The only problem is that he often gets caught up in a cat-and-mouse stand-up game that doesn't always end well. If he can channel his inner wrestler and understand where his chances of winning nearly double, he'll regain the divisional momentum he lost in his recent knockout defeat to T.J. Grant.
For nearly five years, UFC welterweight champion Georges St-Pierre has been renowned as one of the best takedown artists in the game.
When you consider that the champ never had a prolific wrestling background compared to other skillful standouts, it's that much more impressive.
But regardless of how GSP got to where he is today, the fact that he's one of the most feared wrestlers in the sport is what people need to focus on. Haters are going to bash St-Pierre for not showcasing his striking arsenal as much as he should, which is probably because he doesn't like getting hit, but it doesn't matter.
You don't defend the welterweight title eight straight times by listening to critics. You do it by overpowering challengers to the mat, stifling their strong points and grinding away like a Canadian robot bent on perfection.
Built by the MMA Gods of New York and trained by some of the sport's finest, UFC middleweight champion Chris Weidman is as hard-nosed as they come.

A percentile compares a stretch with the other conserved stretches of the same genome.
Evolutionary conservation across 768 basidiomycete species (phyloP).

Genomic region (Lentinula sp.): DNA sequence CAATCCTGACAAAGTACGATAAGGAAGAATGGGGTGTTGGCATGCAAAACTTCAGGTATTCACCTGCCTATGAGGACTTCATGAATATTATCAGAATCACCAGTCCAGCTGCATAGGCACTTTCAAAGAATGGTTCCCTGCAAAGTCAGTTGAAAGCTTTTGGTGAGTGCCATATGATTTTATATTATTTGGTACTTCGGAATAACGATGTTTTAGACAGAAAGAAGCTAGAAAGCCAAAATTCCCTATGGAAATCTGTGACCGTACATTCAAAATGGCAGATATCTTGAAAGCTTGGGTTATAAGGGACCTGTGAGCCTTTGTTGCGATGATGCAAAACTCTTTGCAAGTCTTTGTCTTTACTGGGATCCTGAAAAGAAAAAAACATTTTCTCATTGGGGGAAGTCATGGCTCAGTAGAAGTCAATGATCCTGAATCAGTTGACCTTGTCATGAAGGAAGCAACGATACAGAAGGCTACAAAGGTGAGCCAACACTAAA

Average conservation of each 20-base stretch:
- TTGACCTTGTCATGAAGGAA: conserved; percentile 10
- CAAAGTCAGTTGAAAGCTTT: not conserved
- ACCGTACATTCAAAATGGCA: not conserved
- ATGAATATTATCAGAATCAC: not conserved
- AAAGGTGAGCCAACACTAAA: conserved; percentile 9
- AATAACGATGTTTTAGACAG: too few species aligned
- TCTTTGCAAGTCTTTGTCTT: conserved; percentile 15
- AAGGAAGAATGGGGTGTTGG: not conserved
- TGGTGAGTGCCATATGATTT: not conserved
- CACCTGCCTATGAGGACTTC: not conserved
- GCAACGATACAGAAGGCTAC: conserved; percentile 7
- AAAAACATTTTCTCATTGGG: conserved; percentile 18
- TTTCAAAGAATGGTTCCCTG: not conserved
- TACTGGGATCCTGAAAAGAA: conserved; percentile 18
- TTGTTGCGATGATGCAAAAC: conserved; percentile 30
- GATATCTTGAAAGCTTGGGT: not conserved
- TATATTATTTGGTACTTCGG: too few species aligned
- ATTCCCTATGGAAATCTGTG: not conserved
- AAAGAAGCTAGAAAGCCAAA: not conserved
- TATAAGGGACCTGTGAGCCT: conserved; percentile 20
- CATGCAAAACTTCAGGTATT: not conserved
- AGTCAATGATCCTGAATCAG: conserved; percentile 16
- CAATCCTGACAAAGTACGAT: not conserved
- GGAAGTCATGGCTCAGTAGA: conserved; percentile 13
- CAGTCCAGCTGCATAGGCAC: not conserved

He isn't necessarily the quickest wrestler in the division, but his mixture of technique, well-distributed strength and self-determination set him apart from the rest of the weight class. It has helped him climb the middleweight ranks en route to securing the biggest KO victory of all time (depending on whom you ask).
As long as "The All-American" can showcase why he was able to knock off Ryan Bader and Phil Davis in college, he'll manifest into one of the promotion's most prolific champions.
When you're discussing the best wrestlers in the light heavyweight division, a variety of names come to mind.
Some still consider Chael Sonnen the best, others say Rashad Evans holds the upper hand. Then you have the people that think Jon Jones is untouchable considering his takedown defense.
While all three of those fighters possess relevant wrestling backgrounds and core abilities, none of them is quite the wrestler that Phil Davis is.
By combining strength with a naturally mind-boggling muscular makeup, Davis has what it takes to wrestle his way to a title shot. Sure, he was unsuccessful opposite Evans last January, but that was more of a hiccup than a beating.
Throw his submission game into the mix and you have one of the deadliest and most ferocious ground games in the weight class.
Fueled by a motor better suited for a Mack truck, UFC heavyweight champion Cain Velasquez continues to rag doll opponents as if they were, well, rag dolls.
From Antonio "Bigfoot" Silva to Junior dos Santos, Velasquez has showcased the ability to get inside, wear his opponents down, get on top of them and unleash a monsoon of deadly strikes.
While he isn't the biggest heavyweight, the champion doesn't fret. He uses that lack of size to pester and pressure prominent strikers where they are uncomfortable.
There's a reason Velasquez has secured 27 total takedowns throughout his UFC career: Dude can wrestle.